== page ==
While de-industrialisation and offshoring have dominated the news about manufacturing during the past decades, recent years have witnessed a number of examples of companies re-shoring activities back to OECD economies. Policy discussions often ignore the profound changes manufacturing has undergone. This working paper addresses this issue against the background of long-term structural change in OECD economies.
Investment is one of the central engines of growth. But we don’t just need investment, we need intelligent investment. We need investment that fosters green growth, we need investment that supports innovation and entrepreneurship.
This paper examines the extent, reasons and impacts of excess capacity in the global steel industry, as well as the implications of new investment projects that continue to take place at a rapid pace in many parts of the world. By focusing on new investment projects, this study intends to help governments and industry better understand the extent to which global steelmaking excess capacity may evolve in the future.
This public consultation was held to gather comments on the draft FAO-OECD guidance for responsible agricultural supply chains which is designed to help enterprises observe standards of responsible business conduct along their agricultural supply chains. The deadline for comment was 20 February 2015.
The German Federal Institute for Geosciences and Natural Resources (BGR), supported by the OECD, has initiated a study to assess the contribution of small and medium-scale enterprises (SMEs) to due diligence for responsible mineral supply chains. To gather information for this study, SMEs were invited to take part on a confidential survey of due diligence activities by SMEs.
What are the channels for investment in sustainable energy infrastructure by institutional investors (e.g. pension funds, insurance companies and sovereign wealth funds) and what factors influence investment decisions? What key policy levers and risk mitigants can governments use to facilitate these types of investments? What emerging channels (such as green bonds, YieldCos and direct project investment) hold significant promise for scaling up institutional investment?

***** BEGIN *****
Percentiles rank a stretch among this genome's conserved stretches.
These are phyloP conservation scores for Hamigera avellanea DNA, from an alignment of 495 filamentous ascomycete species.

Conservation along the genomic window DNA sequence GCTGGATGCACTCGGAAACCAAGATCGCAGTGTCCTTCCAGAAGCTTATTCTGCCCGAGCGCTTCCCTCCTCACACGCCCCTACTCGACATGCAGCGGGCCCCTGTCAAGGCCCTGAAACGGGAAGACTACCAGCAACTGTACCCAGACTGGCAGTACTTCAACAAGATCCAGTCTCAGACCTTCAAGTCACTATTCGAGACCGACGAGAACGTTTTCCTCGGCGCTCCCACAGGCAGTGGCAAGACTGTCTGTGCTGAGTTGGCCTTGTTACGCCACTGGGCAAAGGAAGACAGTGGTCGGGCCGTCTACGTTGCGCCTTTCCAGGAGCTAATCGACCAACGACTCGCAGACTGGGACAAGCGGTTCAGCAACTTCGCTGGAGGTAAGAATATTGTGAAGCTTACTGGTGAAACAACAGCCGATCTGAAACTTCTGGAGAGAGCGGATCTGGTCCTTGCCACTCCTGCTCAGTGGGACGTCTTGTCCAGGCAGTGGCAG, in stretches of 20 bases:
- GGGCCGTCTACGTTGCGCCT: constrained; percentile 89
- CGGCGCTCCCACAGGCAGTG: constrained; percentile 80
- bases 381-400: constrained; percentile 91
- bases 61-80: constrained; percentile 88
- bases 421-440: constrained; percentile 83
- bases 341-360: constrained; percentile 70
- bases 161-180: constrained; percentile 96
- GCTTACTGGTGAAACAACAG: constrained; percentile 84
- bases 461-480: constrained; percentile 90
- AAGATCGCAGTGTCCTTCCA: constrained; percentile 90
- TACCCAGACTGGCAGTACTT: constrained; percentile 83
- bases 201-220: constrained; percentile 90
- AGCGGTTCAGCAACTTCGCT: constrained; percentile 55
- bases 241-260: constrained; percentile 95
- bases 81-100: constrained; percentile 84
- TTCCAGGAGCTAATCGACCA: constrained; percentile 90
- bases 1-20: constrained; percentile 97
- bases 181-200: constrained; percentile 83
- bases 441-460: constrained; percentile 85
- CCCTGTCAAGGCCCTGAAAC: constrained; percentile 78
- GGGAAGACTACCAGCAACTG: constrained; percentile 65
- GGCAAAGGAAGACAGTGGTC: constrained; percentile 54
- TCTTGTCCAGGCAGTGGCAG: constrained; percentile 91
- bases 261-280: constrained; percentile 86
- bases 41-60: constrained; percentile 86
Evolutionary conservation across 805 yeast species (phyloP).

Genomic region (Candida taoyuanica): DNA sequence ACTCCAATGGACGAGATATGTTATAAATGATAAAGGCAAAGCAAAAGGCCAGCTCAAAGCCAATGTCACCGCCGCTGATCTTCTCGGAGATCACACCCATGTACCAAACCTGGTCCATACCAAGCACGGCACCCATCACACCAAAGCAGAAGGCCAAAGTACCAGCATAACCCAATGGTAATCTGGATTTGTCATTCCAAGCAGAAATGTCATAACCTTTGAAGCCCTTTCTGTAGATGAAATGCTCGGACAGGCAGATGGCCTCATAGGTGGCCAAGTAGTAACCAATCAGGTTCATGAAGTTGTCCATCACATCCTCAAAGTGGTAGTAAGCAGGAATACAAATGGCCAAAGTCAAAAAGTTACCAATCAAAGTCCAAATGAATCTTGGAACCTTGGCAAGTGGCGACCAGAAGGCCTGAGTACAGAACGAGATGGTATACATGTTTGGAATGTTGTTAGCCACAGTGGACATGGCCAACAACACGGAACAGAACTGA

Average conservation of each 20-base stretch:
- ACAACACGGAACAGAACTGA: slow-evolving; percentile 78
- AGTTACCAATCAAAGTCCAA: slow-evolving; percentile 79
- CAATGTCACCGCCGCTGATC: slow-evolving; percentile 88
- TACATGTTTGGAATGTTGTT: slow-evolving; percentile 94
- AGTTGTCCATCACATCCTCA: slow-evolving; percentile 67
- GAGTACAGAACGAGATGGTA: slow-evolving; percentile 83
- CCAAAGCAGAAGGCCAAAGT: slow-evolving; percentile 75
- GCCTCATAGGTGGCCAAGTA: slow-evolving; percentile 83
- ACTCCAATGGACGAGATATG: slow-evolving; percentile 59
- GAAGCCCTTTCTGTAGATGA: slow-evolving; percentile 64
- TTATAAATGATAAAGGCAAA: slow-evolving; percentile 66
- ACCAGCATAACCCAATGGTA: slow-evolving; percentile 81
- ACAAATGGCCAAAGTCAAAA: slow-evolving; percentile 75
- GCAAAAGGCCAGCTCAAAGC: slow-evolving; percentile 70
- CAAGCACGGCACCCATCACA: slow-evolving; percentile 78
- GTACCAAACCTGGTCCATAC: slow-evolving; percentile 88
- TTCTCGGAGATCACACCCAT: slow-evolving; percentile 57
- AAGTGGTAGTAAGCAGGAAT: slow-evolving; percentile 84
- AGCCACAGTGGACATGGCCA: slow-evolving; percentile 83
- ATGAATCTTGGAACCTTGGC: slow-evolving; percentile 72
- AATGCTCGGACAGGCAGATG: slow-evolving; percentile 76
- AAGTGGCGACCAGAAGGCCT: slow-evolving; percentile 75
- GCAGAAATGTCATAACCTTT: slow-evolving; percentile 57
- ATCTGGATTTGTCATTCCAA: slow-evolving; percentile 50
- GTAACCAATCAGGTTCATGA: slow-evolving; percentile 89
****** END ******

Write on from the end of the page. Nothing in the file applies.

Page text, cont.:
This report develops a framework that classifies investments according to different types of financing instruments and investment funds, and highlights the risk mitigants and transaction enablers that intermediaries (such as public green investment banks and other public financial institutions) can use to mobilise institutionally held capital. This framework can also be used to identify where investments are or are not flowing, and focus attention on how governments can support the development of potentially promising investment channels and consider policy interventions that can make institutional investment in sustainable energy infrastructure more likely.
English, PDF, 1,007kb
The growing gap between global steelmaking capacity and demand has led to a deterioration in the financial situation of steelmakers, and has raised concerns about the longer-term economic viability and efficiency of the industry. Although excess capacity has increased significantly since the financial crisis, and despite slowing demand growth in global markets, new investment projects continue in many parts of the world.
English, PDF, 912kb
Investment treaty law reflects a permanent tension between stability and flexibility. Stability nurtures predictability, while flexibility helps legal systems stay in alignment with changing circumstances and evolving needs. This paper establishes an inventory of the mechanisms in investment treaty law that provide flexibility and surveys relevant treaty practice.
English, PDF, 994kb
Government-controlled investors, including state-owned enterprises and sovereign wealth funds, have greatly expanded their international activities in recent years. This paper describes the existing policy landscape of international investments by government-controlled investors under both national and international frameworks.
The Korean shipbuilding industry is one of the top global players, leading by value and second only to China by volume. However, the global economic crisis has dented its finances and it now faces serious challenges to set itself back on a solid footing.